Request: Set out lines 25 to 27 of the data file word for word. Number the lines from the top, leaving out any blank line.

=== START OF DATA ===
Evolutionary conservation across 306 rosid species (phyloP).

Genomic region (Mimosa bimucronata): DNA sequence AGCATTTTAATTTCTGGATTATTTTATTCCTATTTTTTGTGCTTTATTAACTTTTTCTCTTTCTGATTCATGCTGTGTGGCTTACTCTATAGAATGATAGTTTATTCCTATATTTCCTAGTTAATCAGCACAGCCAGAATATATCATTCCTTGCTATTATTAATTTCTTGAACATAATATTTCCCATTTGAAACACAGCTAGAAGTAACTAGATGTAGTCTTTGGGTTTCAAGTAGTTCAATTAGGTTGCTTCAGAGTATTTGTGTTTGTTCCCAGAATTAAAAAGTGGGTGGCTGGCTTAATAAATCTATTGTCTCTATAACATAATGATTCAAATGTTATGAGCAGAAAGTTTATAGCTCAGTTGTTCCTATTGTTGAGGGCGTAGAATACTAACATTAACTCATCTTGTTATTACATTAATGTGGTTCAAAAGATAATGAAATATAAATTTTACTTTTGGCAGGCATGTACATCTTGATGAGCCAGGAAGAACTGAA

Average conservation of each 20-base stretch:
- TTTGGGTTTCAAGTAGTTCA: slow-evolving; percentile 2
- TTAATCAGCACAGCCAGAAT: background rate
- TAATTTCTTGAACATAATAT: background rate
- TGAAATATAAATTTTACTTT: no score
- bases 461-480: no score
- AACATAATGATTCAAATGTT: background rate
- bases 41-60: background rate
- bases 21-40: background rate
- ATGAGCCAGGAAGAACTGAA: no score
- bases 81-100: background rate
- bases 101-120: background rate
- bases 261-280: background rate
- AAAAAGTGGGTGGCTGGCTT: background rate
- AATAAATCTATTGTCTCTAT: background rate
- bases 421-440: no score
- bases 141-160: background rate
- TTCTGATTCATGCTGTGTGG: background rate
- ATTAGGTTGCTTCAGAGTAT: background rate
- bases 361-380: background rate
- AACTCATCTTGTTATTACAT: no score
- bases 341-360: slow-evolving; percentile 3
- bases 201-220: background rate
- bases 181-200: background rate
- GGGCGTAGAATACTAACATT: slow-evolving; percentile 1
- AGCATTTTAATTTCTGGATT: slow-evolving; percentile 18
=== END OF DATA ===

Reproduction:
- bases 201-220: background rate
- bases 181-200: background rate
- GGGCGTAGAATACTAACATT: slow-evolving; percentile 1